2015: Joba Chamberlain
It was very difficult to come up with one of these for the World Series Champions, so we’ll just go with a guy who got barely any playing time but, nevertheless, got themselves a World Series ring: Joba Chamberlain? Just really weird. I have no memory of him pitching once. Well, maybe I do, but I can’t hear it over the sound of Eric Hosmer dashing home.
2014: Josh Willingham
Make no mistake: Willingham was good, and was exactly what the Royals needed as they fought (and won) a Wild Card spot. His stop in Kansas City was the final one in an accomplished 11-year career which saw him get nearly 1000 walks, almost 200 strikeouts, and a hair over 550 walks. Willingham’s postseason contributions ended with the Wild Card Game, but even in that game he had a bit part that is usually overlooked.
2013: Jamey Carroll
Jamey Carroll’s career looked like some weird cross between Whit Merrifield and Nicky Lopez. Like Merrifield, he didn’t debut until his late-20s. Like Lopez, Carroll’s game revolved entirely around contact, limiting strikeouts, and playing solid defense. Of course, the main difference is that, by the time he played for the Royals, Carroll was a whopping 39 years old, and so did everything poorly. His wRC+ in 43 plate appearances with Kansas City was 2. Not a typo. Two.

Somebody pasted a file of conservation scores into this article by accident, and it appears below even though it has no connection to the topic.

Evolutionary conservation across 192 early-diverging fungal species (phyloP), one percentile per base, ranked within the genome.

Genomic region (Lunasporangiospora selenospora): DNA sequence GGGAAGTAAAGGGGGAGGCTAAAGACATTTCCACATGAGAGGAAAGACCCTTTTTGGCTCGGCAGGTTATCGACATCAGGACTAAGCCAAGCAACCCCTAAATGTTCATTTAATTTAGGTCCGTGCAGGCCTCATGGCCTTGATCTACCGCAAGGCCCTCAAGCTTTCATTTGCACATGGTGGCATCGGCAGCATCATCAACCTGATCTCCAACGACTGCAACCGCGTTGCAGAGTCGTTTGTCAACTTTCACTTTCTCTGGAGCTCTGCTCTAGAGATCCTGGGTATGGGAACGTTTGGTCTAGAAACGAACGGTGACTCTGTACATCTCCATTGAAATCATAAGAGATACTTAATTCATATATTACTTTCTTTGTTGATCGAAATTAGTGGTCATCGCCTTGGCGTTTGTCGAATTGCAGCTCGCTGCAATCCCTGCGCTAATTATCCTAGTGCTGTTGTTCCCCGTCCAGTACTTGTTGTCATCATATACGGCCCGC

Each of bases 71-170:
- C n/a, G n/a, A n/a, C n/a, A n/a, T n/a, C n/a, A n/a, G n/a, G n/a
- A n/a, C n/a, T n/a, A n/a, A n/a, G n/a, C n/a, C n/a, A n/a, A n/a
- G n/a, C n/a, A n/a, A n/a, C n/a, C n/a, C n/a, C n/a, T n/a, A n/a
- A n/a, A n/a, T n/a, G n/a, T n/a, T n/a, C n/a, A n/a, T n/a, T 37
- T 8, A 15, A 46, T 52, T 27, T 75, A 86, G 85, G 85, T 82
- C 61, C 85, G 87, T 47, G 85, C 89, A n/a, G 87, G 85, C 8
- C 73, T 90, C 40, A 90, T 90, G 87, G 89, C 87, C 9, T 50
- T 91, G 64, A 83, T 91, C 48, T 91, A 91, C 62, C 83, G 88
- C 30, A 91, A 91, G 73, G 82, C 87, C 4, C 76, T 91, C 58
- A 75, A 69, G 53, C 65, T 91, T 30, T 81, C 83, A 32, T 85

2012: Humberto Quintero
Look, I mostly included Quintero there because his name is a mouthful, and that he would truly be one of the forgettable backup catchers but for the fact that he made fun of Bruce Chen with a racist gesture. Pro tip: racism “in good fun” is still racism. Carry on.
2011: Jeff Francis
Francis was not bad at all. But if you closed your eyes and imagined the most milquetoast finesse lefty possible, chances are you were picturing this guy. Francis managed to pitch 183 innings this year and nobody remembers any of them. Dude was a magician.
2010: Phillip Humber
The craziest thing in the world is the collection of pitchers who have pitched perfect games, of which Phillip Humber is one. Sure, there are a lot of great pitchers who have pitched them, but they get lots of chances to do so, increasing their odds. Humber is one of them, along with Dallas freaking Braden and Armando Galarraga (bite me, Jim Joyce).
2009: Ryan Freel
The Royals already had Willie Bloomquist. Why did they also get Ryan Freel? Who knows. Early Dayton Moore was definitely the crazy utility player guy.
2008: Hideo Nomo
There were a couple of very mediocre and very forgettable bullpen arms this year that could have filled this spot, including Brett Tomko, Kip Wells, and Jeff Fulchino. But when looking through the list of players on this team, I exclaimed aloud, “Hideo Nomo???” when I saw his name, so yeah, that’s certainly a strong enough response. Even though he only pitched 4.1 innings as a Royal, it’s wild to think that Nomo’s extremely successful 12-year MLB career ended on a failed comeback with Kansas City at age 39.
2007: Jason Smith
Back before every team in baseball opened their hearts to the usefulness of advanced statistics, you’d get a player like Smith every once in a while. Smith stunk, and yet, Smith played for eight teams as a utility infielder over parts of nine seasons until he was 31 years old. He accrued -0.9 fWAR during that time. I couldn’t remember this man’s face if I tried, and I tried.